#140conf London – a melting pot for realtime communications

Today I’m with Jeff Pulver at his #140 conference at the O2 Indigo. Jeff originally (not that long ago actually so to use the word originally seems a little strange) started the #140conferences in February as a vehicle to capitalise on the Twitter revolution.

Very quickly the theme of the conference has moved on to real time communications, rather than Twitter specifically although Twitter is still mentioned in every other sentence by every speaker.

Sitting here listening to the talks what strikes me is the complete diversity of people appearing on the stage – ranging from international media stars (ie Stephen Fry) the Chief Marketing Officer of Kodak, a farmer, an off license owner, a teacher, and a policeman to name but a few. Big business is here and so is small business

I’m not going to dwell on specific talks, although Stephen Fry interestingly uses the example of the invention of the printing press to compare with what is happening now on the internet with Twitter. I’m sure he pinched it from me because that is what I use for my new starter induction talk at Timico ūüôā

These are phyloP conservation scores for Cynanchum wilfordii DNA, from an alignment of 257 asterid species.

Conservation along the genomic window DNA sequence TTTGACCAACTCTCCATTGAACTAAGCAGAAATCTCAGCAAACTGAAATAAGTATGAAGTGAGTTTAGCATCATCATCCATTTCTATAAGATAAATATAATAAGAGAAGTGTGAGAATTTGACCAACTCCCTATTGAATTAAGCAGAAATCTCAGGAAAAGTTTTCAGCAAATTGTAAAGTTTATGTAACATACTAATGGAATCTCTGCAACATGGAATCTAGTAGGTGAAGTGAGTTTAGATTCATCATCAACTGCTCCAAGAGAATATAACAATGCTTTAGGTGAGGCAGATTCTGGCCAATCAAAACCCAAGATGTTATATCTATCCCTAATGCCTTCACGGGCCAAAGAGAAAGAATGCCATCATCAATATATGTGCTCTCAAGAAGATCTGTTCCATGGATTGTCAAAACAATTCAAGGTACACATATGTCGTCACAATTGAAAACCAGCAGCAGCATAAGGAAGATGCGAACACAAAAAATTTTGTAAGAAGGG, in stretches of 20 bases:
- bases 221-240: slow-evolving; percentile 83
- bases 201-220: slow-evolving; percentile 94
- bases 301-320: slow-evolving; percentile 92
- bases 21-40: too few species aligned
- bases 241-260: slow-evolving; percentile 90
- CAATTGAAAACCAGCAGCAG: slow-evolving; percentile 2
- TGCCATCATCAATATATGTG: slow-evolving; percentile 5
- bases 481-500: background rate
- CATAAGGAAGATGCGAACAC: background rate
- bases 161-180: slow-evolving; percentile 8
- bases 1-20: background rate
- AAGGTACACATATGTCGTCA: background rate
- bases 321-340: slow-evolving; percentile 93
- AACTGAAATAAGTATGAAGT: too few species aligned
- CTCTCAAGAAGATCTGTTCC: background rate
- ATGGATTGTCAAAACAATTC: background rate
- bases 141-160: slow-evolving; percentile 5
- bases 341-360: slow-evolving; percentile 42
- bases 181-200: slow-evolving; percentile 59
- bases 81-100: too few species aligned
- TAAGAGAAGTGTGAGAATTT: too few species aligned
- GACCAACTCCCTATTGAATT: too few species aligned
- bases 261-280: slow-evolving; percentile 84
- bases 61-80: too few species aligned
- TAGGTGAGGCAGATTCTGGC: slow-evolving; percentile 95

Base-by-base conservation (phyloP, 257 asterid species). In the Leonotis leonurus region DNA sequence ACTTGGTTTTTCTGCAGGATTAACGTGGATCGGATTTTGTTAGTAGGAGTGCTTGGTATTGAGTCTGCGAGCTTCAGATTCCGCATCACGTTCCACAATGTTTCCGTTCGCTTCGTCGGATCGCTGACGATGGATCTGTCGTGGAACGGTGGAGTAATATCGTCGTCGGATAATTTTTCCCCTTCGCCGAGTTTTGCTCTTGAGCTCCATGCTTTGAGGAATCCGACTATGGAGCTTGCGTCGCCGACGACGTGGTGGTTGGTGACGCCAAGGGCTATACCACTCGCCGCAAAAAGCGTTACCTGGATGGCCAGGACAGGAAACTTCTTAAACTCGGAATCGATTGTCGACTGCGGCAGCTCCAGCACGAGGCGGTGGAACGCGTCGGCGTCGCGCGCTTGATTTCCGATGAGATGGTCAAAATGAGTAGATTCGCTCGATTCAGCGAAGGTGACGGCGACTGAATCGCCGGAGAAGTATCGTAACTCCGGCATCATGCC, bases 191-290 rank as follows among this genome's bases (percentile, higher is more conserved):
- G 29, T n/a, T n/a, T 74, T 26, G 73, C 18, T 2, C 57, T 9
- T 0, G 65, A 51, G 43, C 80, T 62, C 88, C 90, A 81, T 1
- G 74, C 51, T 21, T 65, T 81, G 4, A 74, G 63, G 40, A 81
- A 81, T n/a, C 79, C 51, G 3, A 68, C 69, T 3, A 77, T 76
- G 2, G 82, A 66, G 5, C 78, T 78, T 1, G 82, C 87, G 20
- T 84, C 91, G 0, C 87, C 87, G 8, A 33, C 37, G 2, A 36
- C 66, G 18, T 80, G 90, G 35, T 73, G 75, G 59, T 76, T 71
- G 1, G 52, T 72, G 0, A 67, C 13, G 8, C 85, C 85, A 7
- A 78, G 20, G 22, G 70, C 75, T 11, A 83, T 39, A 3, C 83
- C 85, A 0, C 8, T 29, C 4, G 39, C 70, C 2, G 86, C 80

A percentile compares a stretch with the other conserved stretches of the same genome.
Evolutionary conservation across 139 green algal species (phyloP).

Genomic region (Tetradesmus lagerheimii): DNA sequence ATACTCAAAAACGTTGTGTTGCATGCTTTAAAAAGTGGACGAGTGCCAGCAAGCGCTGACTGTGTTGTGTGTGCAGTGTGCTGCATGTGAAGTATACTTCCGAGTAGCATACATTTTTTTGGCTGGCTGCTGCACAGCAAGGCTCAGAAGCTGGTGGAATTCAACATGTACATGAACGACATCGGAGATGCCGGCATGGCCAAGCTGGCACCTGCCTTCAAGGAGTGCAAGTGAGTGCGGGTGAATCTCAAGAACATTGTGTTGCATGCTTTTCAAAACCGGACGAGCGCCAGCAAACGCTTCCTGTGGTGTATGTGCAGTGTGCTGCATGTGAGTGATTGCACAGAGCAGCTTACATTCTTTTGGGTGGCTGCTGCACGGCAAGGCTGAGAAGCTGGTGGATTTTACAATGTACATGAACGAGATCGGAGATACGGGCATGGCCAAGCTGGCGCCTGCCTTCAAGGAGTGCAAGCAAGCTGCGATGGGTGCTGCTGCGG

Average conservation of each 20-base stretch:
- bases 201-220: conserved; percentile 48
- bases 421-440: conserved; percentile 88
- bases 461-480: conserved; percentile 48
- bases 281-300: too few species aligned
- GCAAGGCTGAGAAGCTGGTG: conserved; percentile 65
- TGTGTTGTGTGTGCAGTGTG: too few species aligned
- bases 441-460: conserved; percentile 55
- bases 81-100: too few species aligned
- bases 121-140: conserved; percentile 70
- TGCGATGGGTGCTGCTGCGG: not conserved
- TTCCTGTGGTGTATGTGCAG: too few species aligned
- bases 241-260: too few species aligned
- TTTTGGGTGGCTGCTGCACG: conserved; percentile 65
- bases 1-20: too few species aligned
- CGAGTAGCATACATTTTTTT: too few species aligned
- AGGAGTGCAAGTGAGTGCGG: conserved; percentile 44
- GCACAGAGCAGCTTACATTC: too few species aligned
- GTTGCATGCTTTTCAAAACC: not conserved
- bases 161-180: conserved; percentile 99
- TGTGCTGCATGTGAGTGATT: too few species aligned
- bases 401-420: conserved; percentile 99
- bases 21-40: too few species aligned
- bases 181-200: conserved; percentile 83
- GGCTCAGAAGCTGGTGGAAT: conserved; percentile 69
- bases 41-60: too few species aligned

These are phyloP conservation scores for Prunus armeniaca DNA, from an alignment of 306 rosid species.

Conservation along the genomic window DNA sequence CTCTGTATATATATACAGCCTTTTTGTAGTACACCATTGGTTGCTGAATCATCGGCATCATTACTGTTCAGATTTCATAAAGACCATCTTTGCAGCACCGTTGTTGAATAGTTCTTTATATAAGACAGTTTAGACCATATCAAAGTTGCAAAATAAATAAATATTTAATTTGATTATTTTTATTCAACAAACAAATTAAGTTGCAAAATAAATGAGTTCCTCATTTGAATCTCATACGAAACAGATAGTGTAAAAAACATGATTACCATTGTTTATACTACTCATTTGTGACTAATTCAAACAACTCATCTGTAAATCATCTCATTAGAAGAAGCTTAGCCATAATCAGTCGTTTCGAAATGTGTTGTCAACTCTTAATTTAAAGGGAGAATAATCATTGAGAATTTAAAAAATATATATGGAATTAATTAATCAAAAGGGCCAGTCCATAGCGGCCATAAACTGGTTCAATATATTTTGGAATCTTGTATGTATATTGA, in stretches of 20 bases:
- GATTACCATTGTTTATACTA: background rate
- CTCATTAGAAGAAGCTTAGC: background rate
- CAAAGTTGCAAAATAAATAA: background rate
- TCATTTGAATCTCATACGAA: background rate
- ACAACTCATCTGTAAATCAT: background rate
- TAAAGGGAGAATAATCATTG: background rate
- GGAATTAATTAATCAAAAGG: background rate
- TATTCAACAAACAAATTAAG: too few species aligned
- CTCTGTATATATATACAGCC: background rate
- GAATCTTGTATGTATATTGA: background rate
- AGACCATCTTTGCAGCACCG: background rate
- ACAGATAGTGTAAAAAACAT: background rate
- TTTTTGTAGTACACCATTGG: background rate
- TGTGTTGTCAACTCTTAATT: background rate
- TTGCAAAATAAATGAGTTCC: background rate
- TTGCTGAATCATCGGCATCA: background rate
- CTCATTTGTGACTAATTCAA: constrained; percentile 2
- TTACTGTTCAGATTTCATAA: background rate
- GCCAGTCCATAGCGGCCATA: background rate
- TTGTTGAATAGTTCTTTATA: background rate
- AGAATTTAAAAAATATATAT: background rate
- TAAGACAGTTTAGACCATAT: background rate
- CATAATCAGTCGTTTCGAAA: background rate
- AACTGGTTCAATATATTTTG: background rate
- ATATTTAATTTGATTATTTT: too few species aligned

Notably Kodak also ran a competition to name a new camera on Twitter. It was a  fast way of running a focus group with a huge number of people.

The biggest take away for me so far is the use of the word “authenticity”.¬† There is so much rubbish out there on the internet (Twitter, Facebook, blogland, everywhere) that you have to really¬†have something to say to make an impact. Just rehashing other people’s stuff isn’t good enough, although I am always grateful for “retweets”.¬†

Being ruthless I have on occasion “defriended” people who indulge in uninteresting status updates.¬† I’m sure people have done the same with me – you have to be able to take the rough with the smooth.

Published by Trefor Davies

Liver of life, father of four, CTO of trefor.net, writer, poet, philosopherontap.com

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  1. Trefor, thank you for mentioning small business! I was on that panel with the farmer. (I think I’m the off license owner – the liquor store owner – you mention.) Where big corporate messages and celebrity news usually gets the attention, it’s gratifying to have small business catch someone’s attention.

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